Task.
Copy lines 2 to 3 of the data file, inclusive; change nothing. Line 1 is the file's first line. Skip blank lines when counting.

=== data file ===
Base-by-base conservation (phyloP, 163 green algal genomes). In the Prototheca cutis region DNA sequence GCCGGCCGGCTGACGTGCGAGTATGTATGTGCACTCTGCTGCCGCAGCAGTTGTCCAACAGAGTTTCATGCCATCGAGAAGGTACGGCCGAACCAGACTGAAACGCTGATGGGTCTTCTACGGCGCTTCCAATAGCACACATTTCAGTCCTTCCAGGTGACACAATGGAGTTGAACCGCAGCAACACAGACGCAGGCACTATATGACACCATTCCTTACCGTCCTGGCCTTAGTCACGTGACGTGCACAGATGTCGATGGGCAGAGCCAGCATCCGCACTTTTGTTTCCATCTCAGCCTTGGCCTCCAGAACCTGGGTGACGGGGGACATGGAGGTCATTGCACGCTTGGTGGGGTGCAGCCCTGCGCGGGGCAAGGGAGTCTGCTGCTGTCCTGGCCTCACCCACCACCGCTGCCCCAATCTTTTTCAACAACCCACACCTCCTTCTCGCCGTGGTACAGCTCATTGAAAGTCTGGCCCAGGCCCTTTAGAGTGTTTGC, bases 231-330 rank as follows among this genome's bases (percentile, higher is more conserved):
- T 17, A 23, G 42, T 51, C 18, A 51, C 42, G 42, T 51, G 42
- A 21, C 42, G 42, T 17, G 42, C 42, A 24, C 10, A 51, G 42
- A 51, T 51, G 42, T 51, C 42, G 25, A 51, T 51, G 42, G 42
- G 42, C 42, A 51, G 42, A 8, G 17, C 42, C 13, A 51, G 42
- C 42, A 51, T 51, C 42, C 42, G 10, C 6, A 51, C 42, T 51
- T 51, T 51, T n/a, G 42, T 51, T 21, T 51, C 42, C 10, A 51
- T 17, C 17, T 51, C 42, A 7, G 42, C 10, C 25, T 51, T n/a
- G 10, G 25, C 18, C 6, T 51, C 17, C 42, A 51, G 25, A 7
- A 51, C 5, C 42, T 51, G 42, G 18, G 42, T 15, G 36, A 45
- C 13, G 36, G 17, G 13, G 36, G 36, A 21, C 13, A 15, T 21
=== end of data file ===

- T 17, A 23, G 42, T 51, C 18, A 51, C 42, G 42, T 51, G 42
- A 21, C 42, G 42, T 17, G 42, C 42, A 24, C 10, A 51, G 42